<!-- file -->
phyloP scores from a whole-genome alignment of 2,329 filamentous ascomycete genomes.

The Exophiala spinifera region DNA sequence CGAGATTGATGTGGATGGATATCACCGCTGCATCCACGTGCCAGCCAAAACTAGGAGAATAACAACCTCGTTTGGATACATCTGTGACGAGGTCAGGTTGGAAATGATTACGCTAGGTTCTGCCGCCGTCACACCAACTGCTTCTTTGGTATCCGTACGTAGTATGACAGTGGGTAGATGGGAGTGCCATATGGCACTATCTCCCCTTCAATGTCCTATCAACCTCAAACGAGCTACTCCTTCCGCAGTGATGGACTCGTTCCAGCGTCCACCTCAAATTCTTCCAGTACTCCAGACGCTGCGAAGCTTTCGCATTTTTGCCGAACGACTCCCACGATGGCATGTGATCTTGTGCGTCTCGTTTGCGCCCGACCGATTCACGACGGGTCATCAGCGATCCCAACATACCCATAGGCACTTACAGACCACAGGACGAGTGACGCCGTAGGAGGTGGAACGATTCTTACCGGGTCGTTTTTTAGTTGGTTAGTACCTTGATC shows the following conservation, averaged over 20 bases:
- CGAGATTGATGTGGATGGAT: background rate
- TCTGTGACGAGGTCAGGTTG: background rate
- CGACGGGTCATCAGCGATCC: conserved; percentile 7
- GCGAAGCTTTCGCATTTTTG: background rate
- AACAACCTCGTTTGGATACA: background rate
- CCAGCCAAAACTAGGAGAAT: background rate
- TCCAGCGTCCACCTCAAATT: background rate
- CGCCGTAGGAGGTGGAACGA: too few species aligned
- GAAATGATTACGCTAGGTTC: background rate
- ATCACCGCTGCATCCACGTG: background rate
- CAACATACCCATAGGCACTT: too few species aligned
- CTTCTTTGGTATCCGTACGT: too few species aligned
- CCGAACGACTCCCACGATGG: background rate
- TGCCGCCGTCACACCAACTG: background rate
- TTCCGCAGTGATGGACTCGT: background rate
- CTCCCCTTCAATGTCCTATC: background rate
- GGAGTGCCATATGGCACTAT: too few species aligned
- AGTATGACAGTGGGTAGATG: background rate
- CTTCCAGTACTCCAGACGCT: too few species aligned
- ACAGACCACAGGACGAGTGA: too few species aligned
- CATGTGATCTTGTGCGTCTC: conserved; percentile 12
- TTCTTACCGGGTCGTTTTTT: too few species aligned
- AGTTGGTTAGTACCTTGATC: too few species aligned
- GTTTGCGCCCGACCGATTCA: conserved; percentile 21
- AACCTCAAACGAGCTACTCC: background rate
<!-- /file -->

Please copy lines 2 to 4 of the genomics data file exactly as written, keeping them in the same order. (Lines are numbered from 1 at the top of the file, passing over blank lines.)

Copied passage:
The Exophiala spinifera region DNA sequence CGAGATTGATGTGGATGGATATCACCGCTGCATCCACGTGCCAGCCAAAACTAGGAGAATAACAACCTCGTTTGGATACATCTGTGACGAGGTCAGGTTGGAAATGATTACGCTAGGTTCTGCCGCCGTCACACCAACTGCTTCTTTGGTATCCGTACGTAGTATGACAGTGGGTAGATGGGAGTGCCATATGGCACTATCTCCCCTTCAATGTCCTATCAACCTCAAACGAGCTACTCCTTCCGCAGTGATGGACTCGTTCCAGCGTCCACCTCAAATTCTTCCAGTACTCCAGACGCTGCGAAGCTTTCGCATTTTTGCCGAACGACTCCCACGATGGCATGTGATCTTGTGCGTCTCGTTTGCGCCCGACCGATTCACGACGGGTCATCAGCGATCCCAACATACCCATAGGCACTTACAGACCACAGGACGAGTGACGCCGTAGGAGGTGGAACGATTCTTACCGGGTCGTTTTTTAGTTGGTTAGTACCTTGATC shows the following conservation, averaged over 20 bases:
- CGAGATTGATGTGGATGGAT: background rate
- TCTGTGACGAGGTCAGGTTG: background rate